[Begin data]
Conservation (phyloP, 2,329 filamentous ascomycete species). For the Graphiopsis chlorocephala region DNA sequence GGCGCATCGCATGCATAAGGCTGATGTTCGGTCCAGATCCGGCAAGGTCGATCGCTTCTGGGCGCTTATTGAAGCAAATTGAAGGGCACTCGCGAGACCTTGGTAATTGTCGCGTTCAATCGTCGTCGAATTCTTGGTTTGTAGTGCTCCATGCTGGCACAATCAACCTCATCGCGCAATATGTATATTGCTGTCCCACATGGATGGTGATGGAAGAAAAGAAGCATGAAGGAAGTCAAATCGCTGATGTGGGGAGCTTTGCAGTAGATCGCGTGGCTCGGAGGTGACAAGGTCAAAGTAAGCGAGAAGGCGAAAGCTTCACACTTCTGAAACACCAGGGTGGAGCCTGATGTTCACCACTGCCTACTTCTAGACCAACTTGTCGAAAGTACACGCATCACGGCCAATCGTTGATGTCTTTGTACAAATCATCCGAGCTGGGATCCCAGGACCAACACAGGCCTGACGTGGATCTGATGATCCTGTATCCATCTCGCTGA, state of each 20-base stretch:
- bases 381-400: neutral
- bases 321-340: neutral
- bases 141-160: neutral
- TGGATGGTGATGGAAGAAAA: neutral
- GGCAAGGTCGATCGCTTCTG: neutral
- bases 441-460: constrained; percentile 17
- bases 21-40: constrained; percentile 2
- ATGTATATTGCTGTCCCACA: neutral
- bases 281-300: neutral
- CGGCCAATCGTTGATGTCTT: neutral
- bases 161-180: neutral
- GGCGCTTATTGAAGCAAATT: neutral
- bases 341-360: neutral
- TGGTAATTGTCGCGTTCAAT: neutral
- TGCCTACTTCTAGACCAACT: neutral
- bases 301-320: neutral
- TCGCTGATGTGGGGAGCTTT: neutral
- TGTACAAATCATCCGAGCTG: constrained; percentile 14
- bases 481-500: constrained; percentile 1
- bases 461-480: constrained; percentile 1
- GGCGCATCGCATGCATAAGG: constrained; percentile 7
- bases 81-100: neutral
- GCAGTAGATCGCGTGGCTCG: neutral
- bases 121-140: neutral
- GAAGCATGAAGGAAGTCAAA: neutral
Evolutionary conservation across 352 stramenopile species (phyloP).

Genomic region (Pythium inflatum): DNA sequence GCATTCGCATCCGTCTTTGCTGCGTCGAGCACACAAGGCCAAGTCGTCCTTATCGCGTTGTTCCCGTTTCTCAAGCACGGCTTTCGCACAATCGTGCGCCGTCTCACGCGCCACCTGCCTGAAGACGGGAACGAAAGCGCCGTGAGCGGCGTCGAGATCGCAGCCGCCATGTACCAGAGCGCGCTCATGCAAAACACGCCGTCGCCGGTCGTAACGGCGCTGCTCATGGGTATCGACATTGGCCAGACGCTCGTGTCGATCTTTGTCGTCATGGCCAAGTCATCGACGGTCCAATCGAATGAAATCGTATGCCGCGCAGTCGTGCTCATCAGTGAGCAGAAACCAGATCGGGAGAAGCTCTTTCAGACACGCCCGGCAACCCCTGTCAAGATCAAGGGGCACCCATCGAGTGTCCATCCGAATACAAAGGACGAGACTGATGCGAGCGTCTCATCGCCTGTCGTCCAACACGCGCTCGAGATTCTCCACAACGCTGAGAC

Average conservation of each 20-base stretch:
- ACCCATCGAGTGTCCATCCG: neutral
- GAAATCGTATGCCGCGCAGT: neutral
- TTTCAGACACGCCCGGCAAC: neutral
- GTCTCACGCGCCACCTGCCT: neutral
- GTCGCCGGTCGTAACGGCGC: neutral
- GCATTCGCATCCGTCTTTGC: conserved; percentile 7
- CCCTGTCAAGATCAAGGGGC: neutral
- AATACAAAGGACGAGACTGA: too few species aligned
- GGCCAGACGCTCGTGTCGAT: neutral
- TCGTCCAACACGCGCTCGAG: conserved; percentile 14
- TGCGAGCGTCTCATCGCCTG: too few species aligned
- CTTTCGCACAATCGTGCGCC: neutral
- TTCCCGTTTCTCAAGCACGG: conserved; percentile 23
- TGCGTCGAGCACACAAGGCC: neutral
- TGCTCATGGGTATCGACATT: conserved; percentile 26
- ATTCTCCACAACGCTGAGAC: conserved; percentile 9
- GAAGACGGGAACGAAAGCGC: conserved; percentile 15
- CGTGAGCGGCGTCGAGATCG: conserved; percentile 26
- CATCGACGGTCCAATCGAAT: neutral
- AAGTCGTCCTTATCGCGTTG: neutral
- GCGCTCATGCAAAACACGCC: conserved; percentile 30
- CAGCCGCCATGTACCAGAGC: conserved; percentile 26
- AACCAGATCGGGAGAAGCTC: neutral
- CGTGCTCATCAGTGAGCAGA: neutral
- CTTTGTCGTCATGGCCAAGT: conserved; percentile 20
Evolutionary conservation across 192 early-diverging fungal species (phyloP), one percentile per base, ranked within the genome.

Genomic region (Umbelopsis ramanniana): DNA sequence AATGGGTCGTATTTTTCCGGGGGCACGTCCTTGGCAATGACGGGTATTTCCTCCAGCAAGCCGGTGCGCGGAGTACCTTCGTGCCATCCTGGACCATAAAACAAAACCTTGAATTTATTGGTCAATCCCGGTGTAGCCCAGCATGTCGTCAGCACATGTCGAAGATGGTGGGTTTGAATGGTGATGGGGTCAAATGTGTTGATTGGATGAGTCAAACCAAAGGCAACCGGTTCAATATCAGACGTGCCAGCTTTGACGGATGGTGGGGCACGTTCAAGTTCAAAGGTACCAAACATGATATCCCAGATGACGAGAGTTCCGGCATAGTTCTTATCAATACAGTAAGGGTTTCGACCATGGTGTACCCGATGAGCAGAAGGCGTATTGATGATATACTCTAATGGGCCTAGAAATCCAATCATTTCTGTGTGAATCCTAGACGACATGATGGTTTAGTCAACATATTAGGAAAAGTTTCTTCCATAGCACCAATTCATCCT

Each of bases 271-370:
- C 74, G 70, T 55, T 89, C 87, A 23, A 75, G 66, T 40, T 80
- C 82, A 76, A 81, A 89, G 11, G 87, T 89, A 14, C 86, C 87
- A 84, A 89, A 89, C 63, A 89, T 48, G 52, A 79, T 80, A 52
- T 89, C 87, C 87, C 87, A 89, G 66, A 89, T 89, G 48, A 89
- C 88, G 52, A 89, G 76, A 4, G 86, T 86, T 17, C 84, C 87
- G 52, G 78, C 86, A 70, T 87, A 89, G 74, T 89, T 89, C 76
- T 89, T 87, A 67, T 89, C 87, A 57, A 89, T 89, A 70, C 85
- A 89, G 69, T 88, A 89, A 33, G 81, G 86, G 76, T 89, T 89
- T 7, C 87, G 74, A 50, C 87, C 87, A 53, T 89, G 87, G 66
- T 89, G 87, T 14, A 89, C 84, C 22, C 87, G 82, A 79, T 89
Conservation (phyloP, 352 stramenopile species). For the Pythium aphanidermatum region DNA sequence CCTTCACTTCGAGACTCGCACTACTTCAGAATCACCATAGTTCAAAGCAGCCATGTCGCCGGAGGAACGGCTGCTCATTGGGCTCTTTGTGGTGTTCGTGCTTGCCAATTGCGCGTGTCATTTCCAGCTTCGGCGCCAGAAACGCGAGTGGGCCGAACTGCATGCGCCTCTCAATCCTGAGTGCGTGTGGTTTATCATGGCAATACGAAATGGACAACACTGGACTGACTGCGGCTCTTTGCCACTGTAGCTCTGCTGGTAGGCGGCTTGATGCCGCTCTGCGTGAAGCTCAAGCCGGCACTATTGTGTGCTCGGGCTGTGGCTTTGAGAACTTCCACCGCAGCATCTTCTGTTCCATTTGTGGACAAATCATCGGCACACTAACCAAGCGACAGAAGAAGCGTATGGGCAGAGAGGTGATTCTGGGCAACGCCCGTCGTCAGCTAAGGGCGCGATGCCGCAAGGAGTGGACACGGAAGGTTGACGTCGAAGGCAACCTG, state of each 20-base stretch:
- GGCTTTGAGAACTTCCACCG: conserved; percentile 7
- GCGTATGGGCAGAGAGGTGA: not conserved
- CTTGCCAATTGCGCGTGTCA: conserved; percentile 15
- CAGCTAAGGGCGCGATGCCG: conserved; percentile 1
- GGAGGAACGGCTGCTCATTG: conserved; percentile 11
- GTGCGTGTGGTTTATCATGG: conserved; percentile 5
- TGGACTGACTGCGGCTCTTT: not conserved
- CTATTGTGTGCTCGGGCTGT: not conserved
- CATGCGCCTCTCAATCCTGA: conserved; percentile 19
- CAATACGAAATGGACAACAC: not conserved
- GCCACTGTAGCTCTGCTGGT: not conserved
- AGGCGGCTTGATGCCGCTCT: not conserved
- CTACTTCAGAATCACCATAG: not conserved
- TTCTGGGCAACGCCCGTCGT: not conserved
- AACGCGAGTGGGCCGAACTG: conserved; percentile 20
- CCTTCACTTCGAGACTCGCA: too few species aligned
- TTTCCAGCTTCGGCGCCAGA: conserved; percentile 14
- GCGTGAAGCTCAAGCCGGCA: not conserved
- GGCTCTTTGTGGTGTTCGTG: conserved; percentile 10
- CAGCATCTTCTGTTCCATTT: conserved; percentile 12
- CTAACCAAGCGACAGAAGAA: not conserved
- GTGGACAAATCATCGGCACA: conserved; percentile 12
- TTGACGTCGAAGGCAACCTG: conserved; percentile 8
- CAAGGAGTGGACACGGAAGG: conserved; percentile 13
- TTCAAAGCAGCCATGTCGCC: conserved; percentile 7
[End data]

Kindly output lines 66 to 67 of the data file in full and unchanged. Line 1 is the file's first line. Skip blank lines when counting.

- T 7, C 87, G 74, A 50, C 87, C 87, A 53, T 89, G 87, G 66
- T 89, G 87, T 14, A 89, C 84, C 22, C 87, G 82, A 79, T 89